Wednesday, March 17, 2004

wed. food

"If there's anything better in the world than a warm doughnut, I don't know what it is."

Slow week, though NYT has a good review of cheap mandolines; and the LA Times has a nice piece on mole poblano. Which brings me to the Farmers Market Cookbook, by Neill and Fred Beck (Holt, 1951). It tells the story of Consuelo Castillo, of Santa Monica, foiled in her attempt to practice law because "strike one, she was a woman -- and strike two, she was a 'Mexican.'" The authors protest at the ridiculousness of this but are grateful to eat the fruits of Consuelo's fallback plan, The Spanish Kitchen restaurant in the Farmers Market. They give some more or less alarming recipes, a remarkably accurate discussion of how masa is made, and finally arrive at Consuelo's Mole de Guajolote. But they preface the recipe -- which, needless to say, is among the more alarming in their collection -- with this:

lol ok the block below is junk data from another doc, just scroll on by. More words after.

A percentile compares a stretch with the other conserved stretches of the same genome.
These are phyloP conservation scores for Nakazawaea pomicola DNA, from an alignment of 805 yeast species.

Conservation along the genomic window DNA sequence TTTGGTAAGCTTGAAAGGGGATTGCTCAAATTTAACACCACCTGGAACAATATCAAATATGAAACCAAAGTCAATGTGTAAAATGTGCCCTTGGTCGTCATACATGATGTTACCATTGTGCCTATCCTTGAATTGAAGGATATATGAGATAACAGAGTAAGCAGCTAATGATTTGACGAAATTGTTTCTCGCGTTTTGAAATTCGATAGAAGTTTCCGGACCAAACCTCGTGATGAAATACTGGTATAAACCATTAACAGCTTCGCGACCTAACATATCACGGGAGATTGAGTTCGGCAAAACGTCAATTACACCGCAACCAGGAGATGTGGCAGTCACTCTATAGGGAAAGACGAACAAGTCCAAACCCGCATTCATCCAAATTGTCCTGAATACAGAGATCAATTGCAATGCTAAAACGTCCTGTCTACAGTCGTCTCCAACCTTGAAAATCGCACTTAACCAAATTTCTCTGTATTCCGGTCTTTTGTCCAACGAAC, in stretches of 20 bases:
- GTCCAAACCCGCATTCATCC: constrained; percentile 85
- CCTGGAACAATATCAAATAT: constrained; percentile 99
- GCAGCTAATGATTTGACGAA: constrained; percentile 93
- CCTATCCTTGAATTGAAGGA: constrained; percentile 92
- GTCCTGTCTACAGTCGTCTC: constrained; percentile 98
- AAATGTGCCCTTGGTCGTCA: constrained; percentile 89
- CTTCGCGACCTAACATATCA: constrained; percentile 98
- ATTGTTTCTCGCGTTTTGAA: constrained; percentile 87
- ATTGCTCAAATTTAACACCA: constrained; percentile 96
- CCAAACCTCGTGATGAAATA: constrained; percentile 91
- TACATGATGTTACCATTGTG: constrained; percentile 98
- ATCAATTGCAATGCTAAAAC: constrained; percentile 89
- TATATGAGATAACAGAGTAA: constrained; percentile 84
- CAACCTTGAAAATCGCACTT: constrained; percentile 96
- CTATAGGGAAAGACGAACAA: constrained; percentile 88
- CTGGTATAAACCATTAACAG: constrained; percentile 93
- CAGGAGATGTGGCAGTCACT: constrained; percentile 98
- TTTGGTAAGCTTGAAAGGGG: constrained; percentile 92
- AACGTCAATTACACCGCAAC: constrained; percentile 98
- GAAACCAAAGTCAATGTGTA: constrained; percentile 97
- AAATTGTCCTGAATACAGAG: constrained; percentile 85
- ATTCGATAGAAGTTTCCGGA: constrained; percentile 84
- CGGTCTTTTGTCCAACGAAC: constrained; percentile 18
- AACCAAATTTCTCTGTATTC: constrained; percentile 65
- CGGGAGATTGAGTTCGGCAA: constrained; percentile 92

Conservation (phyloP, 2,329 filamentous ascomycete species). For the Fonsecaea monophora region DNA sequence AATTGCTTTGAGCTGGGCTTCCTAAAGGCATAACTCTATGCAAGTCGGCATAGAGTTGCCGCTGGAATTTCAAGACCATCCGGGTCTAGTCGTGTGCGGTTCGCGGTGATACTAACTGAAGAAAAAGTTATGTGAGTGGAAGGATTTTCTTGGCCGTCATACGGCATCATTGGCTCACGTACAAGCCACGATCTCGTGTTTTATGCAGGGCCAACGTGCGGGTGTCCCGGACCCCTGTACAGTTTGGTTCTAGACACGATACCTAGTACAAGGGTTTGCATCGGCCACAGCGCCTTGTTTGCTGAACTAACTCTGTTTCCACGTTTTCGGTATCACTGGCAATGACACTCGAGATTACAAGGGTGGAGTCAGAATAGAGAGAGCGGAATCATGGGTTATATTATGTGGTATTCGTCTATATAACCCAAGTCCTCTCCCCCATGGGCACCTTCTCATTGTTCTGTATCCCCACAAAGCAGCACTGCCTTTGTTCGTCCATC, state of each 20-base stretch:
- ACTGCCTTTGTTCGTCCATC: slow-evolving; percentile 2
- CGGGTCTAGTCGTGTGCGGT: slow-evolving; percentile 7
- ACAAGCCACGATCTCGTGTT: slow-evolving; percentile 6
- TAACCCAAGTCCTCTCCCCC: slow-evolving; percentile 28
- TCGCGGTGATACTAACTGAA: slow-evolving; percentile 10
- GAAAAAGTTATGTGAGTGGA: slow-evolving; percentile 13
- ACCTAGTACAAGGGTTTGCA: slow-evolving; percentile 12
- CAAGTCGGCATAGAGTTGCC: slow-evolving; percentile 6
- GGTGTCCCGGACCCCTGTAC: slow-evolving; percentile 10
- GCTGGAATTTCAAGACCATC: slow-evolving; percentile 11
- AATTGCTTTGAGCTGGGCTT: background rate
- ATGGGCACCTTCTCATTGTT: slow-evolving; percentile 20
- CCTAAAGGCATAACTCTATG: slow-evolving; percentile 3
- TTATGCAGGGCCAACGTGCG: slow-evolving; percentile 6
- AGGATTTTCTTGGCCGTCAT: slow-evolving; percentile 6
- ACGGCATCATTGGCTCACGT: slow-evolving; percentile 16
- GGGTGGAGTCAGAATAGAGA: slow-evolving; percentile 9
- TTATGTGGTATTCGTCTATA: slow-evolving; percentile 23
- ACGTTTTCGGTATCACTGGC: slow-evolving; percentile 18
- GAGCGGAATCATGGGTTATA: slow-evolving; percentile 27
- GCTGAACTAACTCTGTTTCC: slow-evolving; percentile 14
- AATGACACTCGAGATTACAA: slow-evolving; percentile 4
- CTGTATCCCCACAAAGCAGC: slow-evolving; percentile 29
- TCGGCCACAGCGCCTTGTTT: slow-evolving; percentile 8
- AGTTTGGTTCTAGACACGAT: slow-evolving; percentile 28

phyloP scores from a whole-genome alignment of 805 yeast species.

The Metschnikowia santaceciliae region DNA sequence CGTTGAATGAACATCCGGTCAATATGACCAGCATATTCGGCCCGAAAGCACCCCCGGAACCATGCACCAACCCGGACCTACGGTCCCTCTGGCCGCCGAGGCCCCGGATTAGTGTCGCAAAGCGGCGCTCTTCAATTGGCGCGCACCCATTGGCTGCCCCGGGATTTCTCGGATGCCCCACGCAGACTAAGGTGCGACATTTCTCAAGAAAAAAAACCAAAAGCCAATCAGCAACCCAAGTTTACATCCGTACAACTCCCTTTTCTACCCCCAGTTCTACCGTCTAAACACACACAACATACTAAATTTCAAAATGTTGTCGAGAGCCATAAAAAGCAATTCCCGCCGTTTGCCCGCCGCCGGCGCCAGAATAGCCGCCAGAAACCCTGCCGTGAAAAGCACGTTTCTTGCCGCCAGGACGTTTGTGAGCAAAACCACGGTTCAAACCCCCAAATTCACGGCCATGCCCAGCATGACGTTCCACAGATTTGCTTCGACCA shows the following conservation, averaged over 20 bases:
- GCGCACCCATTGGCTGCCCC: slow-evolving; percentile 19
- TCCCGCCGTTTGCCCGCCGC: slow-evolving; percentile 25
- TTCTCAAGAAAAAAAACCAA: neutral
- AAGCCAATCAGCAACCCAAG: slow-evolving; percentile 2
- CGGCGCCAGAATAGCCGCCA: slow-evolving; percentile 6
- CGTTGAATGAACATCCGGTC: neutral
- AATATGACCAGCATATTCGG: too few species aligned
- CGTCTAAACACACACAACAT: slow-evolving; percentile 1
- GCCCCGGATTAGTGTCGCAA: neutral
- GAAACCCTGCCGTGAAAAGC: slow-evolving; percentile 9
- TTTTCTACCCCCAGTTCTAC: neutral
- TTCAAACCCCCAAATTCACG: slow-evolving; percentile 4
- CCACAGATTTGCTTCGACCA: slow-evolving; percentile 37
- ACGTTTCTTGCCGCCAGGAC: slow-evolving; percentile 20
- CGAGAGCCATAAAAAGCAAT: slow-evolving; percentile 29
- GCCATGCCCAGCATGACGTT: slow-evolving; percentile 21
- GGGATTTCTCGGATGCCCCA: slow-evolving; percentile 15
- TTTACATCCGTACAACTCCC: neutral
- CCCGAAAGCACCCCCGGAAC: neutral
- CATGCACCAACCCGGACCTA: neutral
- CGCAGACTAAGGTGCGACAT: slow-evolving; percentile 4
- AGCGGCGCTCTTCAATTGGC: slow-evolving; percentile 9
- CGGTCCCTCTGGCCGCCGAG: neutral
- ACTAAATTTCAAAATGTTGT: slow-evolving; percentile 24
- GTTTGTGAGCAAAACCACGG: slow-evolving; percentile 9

To make a turkey mole the way Connie does would be beyond the limits of patience and the capacities of most good cooks, but in its stead we offer a good, though simple version of this notable dish.
I will spare you the ugly details. But this reminds me it's time for more of my favorite things:

allioli

1. Mince six cloves of garlic
2. mash them to a paste with a half tsp. of salt in a mortar and pestle
3. pour in one cup of olive oil a drop at a time while you stir it with the pestle

You have to see it to believe it. The idea is to form an emulsion of nothing but oil and garlic. It should end up looking like a glossy and thick mayonnaise (to which sauce it is of course related). It seems impossible, and yet, as you add the oil ever so slowly, the emulsion forms before your very eyes. It probably helps to have a real Catalan ceramic/wood m&p. Most people nowadays make it with eggs and a food processor, which is fine, and will certainly hold longer, but it is really not that hard to do by hand. (The recipe is from my memory of the one In Colman Andrews's Catalan cookbook).

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